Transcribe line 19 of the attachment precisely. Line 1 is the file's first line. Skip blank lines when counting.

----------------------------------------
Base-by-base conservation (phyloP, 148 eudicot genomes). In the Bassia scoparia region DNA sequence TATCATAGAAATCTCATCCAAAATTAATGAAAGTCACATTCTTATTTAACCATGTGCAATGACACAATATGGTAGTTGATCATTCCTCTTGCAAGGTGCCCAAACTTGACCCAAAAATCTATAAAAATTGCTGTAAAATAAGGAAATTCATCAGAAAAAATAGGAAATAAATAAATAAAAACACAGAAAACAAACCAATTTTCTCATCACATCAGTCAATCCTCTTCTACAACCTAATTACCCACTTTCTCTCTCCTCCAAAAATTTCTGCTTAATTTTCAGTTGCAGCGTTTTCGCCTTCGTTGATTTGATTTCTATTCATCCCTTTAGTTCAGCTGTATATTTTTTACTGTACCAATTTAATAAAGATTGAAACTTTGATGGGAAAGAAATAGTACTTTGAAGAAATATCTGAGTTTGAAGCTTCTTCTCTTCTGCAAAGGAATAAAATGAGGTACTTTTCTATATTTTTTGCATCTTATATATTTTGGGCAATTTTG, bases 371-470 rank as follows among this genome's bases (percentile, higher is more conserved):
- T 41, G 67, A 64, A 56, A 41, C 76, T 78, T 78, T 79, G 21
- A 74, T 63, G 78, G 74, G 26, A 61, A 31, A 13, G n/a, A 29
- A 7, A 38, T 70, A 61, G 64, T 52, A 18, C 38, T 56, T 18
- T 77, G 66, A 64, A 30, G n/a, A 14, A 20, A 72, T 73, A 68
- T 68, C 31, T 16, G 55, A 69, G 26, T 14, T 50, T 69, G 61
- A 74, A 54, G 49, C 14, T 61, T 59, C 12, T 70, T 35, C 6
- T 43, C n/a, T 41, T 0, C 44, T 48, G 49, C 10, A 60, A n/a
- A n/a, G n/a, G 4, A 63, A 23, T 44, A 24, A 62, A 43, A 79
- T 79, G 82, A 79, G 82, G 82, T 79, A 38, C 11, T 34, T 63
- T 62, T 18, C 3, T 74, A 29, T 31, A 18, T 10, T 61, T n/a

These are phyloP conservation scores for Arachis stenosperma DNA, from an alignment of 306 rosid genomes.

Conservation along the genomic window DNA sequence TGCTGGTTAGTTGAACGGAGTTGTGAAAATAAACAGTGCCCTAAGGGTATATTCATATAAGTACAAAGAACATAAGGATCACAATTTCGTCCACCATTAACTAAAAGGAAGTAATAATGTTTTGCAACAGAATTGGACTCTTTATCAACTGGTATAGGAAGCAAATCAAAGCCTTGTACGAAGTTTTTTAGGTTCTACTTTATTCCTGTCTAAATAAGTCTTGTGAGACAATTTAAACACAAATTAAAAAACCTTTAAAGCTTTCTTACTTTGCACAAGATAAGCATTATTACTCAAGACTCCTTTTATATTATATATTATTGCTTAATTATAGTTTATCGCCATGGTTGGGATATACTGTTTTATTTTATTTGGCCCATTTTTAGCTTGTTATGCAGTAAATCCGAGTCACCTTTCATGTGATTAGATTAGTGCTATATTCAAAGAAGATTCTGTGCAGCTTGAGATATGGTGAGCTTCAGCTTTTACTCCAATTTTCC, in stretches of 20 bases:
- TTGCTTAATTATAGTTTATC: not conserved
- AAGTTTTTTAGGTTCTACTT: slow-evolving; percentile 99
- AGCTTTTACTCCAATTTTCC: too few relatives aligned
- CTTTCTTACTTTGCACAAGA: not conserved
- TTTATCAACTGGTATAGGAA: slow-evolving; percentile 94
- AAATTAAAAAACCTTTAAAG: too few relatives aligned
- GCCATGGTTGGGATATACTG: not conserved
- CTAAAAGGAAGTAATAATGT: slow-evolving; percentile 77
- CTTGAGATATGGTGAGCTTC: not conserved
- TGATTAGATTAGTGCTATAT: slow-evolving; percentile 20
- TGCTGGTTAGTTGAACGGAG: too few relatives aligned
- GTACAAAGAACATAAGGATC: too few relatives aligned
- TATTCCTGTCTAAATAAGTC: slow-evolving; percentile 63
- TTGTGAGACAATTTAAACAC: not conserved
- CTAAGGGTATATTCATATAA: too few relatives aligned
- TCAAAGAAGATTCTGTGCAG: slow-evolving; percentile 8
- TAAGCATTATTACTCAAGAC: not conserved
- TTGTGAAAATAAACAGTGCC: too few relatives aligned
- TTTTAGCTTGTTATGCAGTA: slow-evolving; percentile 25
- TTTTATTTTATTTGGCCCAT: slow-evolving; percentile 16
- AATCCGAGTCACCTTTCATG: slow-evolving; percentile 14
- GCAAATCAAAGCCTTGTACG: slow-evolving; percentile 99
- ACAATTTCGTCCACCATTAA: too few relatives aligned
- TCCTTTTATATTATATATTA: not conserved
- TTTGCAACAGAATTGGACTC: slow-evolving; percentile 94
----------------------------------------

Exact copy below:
- AAATTAAAAAACCTTTAAAG: too few relatives aligned